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N777WE accident description

Nevada map... Nevada list
Crash location Unknown
Nearest city Minden, NV
38.954074°N, 119.765733°W
Tail number N777WE
Accident date 12 Feb 2002
Aircraft type Ellenberger/Werner Glasair I TD
Additional details: None

NTSB Factual Report

On February 12, 2002, about 1630 Pacific standard time, an experimental Ellenberger Glasair I TD, N777WE, impacted terrain in a pasture 6 miles south of Minden, Nevada. The certificated private pilot and one passenger were fatally injured and the amateur-built airplane was destroyed. The local area personal flight was operated by Mansberger Aircraft, Inc., under 14 CFR Part 91, and departed from the Minden-Tahoe airport about 1600. Visual meteorological conditions prevailed and no flight plan was filed.

According to the operator, the pilot departed Minden about 1600 and told him his intent was to practice stalls. When he did not return that evening an Alert Notice (ALNOT) was issued. The owner of the property where the accident occurred saw an unidentified object in his pasture the following morning (February 13, 2002); however, he had other pressing business and didn't return to identify the wreckage until the afternoon of that day.

An inspector from the Federal Aviation Administration responded to the scene. He reported the accident site was in an open pasture, and that the entire airplane was present in the immediate area of the wreckage with no appreciable wreckage distribution. There was no fire. The forward 1/2 of the engine was buried in the soil at a 30- to 45-degree angle. The composite airframe was extensively fractured; however, flight control continuity was established to the cockpit. The left and right wing leading edges exhibited crushing damage aft to the wing spar and there was an impact mark on the surface of the dirt immediately in front of the wing of size and shape consistent with the leading edge shape and span. There were no trees in the immediate area and those in the distance showed no visible evidence of impact. There were no electrical power transmission lines in the proximity.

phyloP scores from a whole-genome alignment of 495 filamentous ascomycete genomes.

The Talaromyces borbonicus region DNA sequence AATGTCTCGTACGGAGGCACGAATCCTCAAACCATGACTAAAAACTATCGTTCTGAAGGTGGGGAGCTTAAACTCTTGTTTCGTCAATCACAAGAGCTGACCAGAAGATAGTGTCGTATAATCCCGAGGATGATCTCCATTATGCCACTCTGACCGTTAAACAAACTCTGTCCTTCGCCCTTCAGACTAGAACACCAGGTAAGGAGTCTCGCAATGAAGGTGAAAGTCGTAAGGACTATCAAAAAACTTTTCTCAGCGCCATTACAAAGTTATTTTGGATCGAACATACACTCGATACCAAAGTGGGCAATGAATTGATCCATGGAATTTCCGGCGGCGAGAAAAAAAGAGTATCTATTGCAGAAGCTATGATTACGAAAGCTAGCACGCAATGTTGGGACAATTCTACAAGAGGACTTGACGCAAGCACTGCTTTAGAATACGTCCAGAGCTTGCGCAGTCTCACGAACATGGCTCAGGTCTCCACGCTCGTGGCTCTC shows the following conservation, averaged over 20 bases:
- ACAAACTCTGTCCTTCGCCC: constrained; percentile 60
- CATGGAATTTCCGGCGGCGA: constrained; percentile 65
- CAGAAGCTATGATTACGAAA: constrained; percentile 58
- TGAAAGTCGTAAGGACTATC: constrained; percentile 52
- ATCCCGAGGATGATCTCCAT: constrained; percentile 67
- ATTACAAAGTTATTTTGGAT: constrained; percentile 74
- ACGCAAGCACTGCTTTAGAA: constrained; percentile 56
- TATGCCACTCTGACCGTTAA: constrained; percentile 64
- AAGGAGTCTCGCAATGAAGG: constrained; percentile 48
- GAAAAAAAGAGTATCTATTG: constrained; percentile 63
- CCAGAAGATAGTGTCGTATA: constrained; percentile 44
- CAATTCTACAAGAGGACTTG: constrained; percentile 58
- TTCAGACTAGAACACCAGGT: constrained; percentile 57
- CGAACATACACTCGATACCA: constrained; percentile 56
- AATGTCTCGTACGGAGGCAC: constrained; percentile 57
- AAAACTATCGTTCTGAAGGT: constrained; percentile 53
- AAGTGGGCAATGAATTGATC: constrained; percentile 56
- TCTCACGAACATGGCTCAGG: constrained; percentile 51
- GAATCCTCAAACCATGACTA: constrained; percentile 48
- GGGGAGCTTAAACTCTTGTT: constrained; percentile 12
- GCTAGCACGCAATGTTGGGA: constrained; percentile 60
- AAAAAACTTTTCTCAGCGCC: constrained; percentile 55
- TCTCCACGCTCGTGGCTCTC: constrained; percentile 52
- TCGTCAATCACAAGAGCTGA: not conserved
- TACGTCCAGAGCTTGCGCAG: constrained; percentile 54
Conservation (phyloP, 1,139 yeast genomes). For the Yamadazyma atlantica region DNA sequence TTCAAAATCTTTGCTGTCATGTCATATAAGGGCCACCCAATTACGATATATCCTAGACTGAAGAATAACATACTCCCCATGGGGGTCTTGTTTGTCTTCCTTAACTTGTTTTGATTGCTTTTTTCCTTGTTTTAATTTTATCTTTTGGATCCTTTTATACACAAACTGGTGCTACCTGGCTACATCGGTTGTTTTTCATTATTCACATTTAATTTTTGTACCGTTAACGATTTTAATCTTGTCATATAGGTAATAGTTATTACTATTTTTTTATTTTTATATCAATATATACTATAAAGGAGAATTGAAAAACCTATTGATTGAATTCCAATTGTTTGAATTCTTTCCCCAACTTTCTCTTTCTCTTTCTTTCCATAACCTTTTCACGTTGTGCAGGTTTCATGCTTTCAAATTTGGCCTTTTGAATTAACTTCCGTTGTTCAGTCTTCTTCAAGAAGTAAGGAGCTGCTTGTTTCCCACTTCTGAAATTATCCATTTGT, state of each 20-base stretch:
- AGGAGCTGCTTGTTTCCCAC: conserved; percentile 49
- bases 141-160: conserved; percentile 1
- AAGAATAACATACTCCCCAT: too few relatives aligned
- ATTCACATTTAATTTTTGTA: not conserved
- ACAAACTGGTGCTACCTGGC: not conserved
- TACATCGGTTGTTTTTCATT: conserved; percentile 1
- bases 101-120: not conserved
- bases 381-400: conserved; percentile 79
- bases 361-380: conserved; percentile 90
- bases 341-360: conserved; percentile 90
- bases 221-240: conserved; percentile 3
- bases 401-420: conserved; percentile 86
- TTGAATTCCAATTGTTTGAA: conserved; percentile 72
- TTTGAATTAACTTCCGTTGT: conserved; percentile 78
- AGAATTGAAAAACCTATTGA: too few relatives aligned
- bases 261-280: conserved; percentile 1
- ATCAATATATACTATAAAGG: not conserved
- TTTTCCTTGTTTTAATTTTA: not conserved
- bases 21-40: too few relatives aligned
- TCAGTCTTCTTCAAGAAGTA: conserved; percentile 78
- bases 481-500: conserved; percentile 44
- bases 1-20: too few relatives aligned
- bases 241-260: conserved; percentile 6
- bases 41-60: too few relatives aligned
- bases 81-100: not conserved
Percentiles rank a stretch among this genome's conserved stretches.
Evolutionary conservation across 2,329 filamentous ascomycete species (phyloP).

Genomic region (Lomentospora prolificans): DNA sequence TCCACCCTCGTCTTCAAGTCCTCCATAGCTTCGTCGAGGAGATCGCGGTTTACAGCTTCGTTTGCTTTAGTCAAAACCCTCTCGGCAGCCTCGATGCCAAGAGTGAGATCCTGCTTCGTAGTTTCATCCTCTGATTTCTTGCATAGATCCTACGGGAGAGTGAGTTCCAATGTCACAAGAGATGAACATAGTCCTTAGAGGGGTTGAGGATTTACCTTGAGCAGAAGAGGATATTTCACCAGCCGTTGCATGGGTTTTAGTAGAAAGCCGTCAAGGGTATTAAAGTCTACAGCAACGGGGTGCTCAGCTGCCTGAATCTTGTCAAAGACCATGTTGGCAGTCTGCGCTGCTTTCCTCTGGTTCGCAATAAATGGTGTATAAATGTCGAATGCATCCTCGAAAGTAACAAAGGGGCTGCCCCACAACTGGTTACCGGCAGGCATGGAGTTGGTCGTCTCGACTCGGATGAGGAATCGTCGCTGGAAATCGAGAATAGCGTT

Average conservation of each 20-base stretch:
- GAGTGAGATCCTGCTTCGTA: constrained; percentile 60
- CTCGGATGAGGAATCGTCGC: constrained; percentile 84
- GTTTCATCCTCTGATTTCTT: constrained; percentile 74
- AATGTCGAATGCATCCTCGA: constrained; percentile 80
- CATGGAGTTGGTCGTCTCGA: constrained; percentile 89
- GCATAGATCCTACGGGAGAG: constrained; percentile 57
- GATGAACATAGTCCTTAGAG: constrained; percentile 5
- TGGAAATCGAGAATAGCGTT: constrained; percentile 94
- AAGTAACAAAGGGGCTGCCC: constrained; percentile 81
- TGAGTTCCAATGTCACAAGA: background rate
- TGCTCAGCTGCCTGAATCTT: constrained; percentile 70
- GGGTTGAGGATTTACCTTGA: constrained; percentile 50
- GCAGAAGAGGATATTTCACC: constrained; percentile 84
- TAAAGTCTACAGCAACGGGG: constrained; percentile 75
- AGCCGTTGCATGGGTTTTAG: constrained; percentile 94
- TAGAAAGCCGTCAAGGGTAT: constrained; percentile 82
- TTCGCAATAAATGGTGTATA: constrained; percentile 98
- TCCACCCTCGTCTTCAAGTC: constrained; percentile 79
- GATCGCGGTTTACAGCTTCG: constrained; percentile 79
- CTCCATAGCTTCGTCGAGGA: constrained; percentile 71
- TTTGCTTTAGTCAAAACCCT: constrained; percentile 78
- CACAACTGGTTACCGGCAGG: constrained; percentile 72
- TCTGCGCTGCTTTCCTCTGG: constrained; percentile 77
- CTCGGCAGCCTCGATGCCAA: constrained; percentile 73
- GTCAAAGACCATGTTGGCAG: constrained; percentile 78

A toxicological analysis of the pilot was performed by the FAA's Civil Aeromedical Institute and their report shows the presence of the drug paroxetine. According to the internet website "", paroxetine is a prescription antidepressant. The concentration reported in the pilot's blood was 0.279 ug/mL. The FAA's 1999 Guide for Aviation Medical Examiners notes "the use of a psychotropic drug is considered disqualifying. This includes all sedatives, tranquilizers, antipsychotic drugs, antidepressant drugs (including SSRI's), analeptics, anxiolytics, and hallucinogens."

On the pilot's last application for an Airman Medical Certificate on June 4, 1998, he reported that he had accumulated 320 hours total pilot time, and 45 hours within the last six months.

The airplane owner, who was also the pilot's employer, told the Safety Board investigator that he recalled the pilot was in an unusually "aggressive mood" on the day of the accident. The pilot was normally a quiet person and on that day he was more aggressive with others, but not in an unacceptable way. He had recently broken up with his girlfriend. This had happened several times before but this time he seemed "OK" with it. He even joked about it a little.

The pilot's brother told the Safety Board investigator that he was aware his brother had a prescription for paroxetine but that his brother had no serious emotional issues.

NTSB Probable Cause

the pilot's failure to maintain control of the airplane resulting in the airplane entering a flat spin from which the pilot did not recover.

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